In my musings over Thiazia, a state based on the Kerguelen Plateau raised up some 1000m several criticisms have been levelled against this as having a population and economy worth enough to develop the forces for a realistic state that is able to play a part in world affairs.
This is down to several factors.
1. geography and location. Being perhaps a bit too far south and not ideally permissive to large scale populations.
2. lack of metals. Inhibiting population through 'gold rushes' and economic rise.
In view of this, I've speculated in what might achieve a more desirable land and come to the view that there might be scope for such if one was to interfere with continents and have a continental 'piece' pulled off a continent and dragged into an equitable zone.
Strongest case would seem during the separation of India from Antarctica and Africa, which not only already seems to have had effects on dragging Madagascar off Africa but also pulled out Sri Lanka as well....
So one could grab a section of Antarctica, say Enderby land (actually including Kempland and part of McRobertson land) off during the process and it ending up sitting north of Kerguelen but still on the Antarctic tectonic plate, much as Madagascar still sits on the African Plate.
The area north of Kerguelen being a reasonably featureless plain until one reaches the plate boundary.
This could sit somewhere between 28 degrees south and 34 degrees south, and span from 62 degrees east to 75 degrees east. This being roughly like a scaled up Isle of Wight or Majorca in shape. In total beneath the water a rough lenticular shape.
Such a landmass doesn't significantly alter the balance of landmass to water, and ought to not majorly interrupt the flow of Indian Ocean currents.
Antarctica ought to still be a frozen waste covered in vast quantities of ice, just a bit smaller....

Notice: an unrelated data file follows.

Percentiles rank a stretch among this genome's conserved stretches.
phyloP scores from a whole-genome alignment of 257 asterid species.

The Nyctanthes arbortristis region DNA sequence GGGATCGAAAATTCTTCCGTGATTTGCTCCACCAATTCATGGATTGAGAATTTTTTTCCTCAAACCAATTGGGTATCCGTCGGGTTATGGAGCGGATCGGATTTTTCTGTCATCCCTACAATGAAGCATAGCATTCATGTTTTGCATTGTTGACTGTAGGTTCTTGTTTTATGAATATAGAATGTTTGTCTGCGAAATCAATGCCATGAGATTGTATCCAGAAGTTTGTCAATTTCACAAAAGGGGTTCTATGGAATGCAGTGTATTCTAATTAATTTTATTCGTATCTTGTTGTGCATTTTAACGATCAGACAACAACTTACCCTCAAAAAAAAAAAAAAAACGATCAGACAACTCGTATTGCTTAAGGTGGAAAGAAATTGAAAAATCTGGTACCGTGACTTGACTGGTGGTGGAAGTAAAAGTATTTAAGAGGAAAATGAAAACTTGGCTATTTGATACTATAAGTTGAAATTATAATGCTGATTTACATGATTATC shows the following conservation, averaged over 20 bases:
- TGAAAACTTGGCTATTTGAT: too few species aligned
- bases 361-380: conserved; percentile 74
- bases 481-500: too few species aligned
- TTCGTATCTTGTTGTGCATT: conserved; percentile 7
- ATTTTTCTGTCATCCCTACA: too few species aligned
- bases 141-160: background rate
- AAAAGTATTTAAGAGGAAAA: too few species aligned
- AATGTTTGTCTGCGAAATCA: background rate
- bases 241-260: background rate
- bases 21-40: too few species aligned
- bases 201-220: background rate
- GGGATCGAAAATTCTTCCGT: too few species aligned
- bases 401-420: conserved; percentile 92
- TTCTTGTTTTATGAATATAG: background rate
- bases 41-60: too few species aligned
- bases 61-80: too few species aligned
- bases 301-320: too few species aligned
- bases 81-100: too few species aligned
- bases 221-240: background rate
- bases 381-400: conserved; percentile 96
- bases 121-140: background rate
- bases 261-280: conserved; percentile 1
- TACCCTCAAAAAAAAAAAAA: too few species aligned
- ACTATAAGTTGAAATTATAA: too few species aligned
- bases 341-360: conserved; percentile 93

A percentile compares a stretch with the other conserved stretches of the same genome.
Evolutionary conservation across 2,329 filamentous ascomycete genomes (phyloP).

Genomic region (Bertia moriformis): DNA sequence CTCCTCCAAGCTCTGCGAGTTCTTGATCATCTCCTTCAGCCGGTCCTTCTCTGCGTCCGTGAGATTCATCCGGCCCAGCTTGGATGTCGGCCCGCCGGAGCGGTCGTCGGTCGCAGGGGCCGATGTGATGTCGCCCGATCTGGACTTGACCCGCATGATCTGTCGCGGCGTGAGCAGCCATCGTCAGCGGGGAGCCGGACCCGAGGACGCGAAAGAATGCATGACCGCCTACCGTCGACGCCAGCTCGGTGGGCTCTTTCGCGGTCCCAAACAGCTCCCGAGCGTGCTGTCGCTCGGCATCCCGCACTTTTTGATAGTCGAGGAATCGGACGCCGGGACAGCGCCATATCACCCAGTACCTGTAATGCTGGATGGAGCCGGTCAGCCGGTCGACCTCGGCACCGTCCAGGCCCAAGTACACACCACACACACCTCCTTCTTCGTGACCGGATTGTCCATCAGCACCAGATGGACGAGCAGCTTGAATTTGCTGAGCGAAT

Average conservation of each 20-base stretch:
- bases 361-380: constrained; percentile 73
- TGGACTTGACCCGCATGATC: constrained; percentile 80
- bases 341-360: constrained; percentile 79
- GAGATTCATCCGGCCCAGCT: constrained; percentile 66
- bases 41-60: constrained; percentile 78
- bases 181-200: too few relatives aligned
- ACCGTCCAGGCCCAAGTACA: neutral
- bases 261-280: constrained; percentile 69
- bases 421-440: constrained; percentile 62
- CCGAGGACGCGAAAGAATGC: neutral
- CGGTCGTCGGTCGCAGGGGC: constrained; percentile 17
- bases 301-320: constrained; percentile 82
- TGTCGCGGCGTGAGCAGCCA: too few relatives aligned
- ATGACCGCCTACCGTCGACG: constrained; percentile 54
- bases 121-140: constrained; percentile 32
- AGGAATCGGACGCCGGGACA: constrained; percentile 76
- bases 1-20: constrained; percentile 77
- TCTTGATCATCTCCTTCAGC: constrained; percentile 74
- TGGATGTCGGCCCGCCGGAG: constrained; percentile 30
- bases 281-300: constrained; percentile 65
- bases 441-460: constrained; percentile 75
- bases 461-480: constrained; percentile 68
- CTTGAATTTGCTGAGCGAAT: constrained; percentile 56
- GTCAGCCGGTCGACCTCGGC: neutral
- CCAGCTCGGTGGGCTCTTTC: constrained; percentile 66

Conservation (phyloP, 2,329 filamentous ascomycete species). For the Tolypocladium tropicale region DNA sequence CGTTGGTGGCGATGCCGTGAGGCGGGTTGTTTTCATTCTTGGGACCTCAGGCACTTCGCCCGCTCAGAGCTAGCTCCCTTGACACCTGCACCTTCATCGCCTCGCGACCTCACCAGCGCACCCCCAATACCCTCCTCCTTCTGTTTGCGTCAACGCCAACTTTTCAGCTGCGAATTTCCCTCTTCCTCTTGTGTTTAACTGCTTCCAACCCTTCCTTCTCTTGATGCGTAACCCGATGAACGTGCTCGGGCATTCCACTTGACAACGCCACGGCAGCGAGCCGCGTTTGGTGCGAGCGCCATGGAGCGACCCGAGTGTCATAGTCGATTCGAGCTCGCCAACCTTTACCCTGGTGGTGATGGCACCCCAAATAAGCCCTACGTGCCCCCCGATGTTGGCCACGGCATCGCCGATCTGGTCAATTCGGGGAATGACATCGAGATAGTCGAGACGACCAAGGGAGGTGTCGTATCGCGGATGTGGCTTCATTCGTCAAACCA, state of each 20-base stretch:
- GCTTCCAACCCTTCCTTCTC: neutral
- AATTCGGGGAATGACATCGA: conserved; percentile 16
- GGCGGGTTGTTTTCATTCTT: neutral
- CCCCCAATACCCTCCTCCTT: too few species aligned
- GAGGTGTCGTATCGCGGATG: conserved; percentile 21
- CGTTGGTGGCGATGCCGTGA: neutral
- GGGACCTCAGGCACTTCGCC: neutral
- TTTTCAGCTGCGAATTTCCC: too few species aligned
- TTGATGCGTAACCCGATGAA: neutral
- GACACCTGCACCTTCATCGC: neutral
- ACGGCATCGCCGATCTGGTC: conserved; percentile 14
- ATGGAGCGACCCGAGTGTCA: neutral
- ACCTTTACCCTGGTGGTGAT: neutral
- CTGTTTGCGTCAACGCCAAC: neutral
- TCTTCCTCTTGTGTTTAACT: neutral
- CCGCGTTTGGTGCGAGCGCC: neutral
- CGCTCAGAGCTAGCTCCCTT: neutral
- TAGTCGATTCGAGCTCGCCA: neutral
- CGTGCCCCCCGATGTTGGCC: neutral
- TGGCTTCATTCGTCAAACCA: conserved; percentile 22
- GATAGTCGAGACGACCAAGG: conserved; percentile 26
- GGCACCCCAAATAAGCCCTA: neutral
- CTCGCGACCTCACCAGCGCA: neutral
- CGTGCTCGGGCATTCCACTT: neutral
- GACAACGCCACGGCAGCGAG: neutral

Thus it would be far 'north' enough to be more equitable without being tropical and/or desert, nor too far 'south' enough to be wracked by the roaring 40's and antarctic storms.
It would also being truely continental in geology, posses quantities of metals (including precious metals), minerals and other such resources.....possibly precious stones.
Still the potential for good deposits of coal as well.
Chief problems are...
Impact on southern hemisphere's climate might still be too great, especially on Australia.
It's more than likely humans will arrive on the landmass at least 2000 BC, as per Madagascar and proper settlement by 350 to 550 AD, likely these are Austronesian peoples again as per Madagascar. This permits a long period of development and 'taming' of the landmass, geography, flaura and fauna (marsupials).
This creates a whole language and culture conundrum.
One can envision a series of proto-states emerging on the landmass.
Persian and Arab explorers could discover the place.
European conquest would follow from the 1500's onward, and presumably various powers vie for it's control, starting with the Portuguese and either ending up in Dutch or British hands. Though one cannot entirely rule out the natives finding a way for some or all of the land to stay free of European control....
But this does obviate the limitations of basing population rises on colonisation and 'gold rushes'.